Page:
Congratulations to Ridgefield High School senior Amie Makela for winning a Juror’s Choice Award at the 2021 Washington State Superintendent’s High School Art Show for her sculpture, “It Devours.” Makela’s artwork was one of only four Juror’s Choice Awards selected statewide.
“It Devours” is a sculptural ceramic coil pot. The piece has an intricate double jawbone structure surrounding the pot; one with human teeth and one with coyote teeth. Makela handcrafted each individual clay tooth from photographic models, then set the teeth into clay jawbones before firing and glazing the sculpture.
Her artist’s statement explained the concept behind the piece. “’It Devours’ is inspired by how we as humans view carnivores. We often think we are morally superior to carnivores, despite the fact that we kill animals and we eat meat just like them. This is shown through the teeth on the base because the outside set of teeth is that of a human while the inside set of teeth is that of a coyote. So, it basically shows the human eating the coyote, or at least being on the same level as the coyote.”
Makela never expected her sculpture to be an award winner. She completed it for a class assignment and wasn’t even sure how she did on that. “I kind of went off-road with it,” she said with a laugh, “but Ms. Hoodenpyl gives us a lot of freedom in class to do what we want.” While Makela has worked with other materials, like fabric and paper-mâché, this was one of her first ceramic sculptures. So she was surprised when Hoodenpyl asked her to submit it for the regional art show at Educational Service District 112.
“I really didn’t think I was going to win anything,” Makela said with a shrug. But the sculpture was a regional winner in the Educational Service District 112, which qualified her for state level competition. When the sculpture also won an award at the state level, she was shocked. “To go on to state, then to win at state?” Makela shook her head, still in disbelief.
Due to COVID restrictions, this year’s awards ceremony was held online from the Old Capitol Building in Olympia, hosted by state Superintendent of Schools Chris Reykdal and OSPI Chief of Staff Tennille Jeffries-Simmons. The pieces in the show were judged on creativity, composition, and technique. Award winners were selected by a jury that included museum curators, gallery owners, college professors, artists, and educators.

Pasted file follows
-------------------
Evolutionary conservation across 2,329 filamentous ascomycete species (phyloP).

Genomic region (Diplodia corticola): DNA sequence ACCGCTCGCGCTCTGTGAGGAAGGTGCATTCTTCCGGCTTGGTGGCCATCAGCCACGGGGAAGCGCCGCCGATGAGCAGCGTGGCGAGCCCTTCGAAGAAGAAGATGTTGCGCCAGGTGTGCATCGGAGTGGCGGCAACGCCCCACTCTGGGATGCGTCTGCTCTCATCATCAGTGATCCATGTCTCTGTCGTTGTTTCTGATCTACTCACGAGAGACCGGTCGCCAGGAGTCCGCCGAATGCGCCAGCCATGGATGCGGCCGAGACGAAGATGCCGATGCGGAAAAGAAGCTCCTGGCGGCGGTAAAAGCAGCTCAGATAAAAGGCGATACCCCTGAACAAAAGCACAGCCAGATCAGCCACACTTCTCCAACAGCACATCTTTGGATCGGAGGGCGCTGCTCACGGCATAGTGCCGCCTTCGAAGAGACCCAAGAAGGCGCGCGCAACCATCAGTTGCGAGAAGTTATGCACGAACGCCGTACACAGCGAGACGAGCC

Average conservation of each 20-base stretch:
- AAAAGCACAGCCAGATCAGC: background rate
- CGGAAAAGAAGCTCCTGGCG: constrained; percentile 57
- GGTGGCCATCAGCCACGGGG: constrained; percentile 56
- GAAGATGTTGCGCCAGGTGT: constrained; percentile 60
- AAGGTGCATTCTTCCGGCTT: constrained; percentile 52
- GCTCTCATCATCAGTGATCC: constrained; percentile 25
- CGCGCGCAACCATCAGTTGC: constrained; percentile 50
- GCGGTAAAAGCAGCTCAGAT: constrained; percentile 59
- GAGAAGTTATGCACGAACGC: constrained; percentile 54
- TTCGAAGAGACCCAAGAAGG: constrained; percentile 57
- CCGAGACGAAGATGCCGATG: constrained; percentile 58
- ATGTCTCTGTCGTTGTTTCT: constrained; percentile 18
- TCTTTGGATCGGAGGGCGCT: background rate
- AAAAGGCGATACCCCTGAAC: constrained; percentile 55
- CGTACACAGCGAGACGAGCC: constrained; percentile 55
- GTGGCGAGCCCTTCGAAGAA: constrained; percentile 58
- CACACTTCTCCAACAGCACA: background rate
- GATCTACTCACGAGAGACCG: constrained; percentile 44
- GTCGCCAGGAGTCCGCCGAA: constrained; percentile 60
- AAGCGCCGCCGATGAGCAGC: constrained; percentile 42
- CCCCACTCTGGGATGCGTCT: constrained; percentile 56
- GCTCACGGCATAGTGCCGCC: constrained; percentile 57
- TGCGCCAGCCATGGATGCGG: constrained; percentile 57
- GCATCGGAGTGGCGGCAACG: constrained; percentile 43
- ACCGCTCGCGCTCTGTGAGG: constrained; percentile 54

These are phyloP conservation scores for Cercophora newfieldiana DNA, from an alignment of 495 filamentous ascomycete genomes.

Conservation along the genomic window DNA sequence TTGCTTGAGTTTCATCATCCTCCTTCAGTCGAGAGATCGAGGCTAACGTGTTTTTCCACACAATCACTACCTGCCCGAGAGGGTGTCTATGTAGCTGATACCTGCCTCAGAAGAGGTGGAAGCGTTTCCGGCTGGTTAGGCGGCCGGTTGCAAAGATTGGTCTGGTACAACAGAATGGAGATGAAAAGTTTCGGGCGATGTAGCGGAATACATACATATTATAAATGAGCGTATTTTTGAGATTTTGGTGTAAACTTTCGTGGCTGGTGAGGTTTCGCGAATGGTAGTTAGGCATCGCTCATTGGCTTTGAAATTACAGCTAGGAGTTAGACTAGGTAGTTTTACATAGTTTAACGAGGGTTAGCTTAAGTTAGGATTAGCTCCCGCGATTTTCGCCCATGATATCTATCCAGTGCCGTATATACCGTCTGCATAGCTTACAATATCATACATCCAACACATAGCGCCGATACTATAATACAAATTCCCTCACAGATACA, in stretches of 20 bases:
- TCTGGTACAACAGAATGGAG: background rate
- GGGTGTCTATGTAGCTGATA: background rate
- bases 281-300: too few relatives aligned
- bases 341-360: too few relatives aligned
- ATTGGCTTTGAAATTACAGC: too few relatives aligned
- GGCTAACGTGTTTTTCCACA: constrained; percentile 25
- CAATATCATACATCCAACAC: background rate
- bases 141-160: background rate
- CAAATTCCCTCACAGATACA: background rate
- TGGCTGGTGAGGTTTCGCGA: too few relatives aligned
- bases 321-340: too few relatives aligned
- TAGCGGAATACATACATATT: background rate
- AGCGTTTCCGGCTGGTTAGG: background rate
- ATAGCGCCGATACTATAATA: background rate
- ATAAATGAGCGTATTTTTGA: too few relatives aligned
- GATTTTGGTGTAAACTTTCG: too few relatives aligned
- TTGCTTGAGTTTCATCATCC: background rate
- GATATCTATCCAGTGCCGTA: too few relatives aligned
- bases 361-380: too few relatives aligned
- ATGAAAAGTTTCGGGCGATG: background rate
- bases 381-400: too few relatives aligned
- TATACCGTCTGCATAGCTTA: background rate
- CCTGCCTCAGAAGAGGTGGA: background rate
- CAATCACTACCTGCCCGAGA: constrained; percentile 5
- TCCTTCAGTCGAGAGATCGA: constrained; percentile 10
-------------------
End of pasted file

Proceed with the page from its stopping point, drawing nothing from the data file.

Makela’s winning sculpture was introduced in the online show by one of the jurors, Shameka Gagnier, an artist and program coordinator on native voices for the nonprofit Arts Impact. In talking about Makela’s winning sculpture, Gagnier said, “The piece is effortless and also very visceral. It holds a lot of tension, so that juxtaposition is really interesting. Thank you so much for sharing your gifts and your dedication to the arts.”
Overall, Makela enjoyed the experience and is grateful that Hoodenpyl encouraged her to apply. “The art program at RHS is great, and Ms. Hoodenpyl is really cool,” Makela said.
Hoodenpyl was impressed with the sculpture, crediting Makela’s talent for the wins. “Amie is an amazing artist,” she said. “Her quiet demeanor and focused creativity have been such a pleasure to watch. She is a very humble artist that I think at times does not even realize the immense talent she has. I am so very proud of her.”
The regional art show video and gallery can be viewed at: https://www.esd112.org/artshow/
The gallery of state award winners is at: https://www.k12.wa.us/student-success/awards-recognition/superintendents-high-school-art-show/2021
And the 48th annual Washington State Superintendent’s High School Art Show Awards program can be viewed at: https://www.youtube.com/watch?v=070nIhjxI-0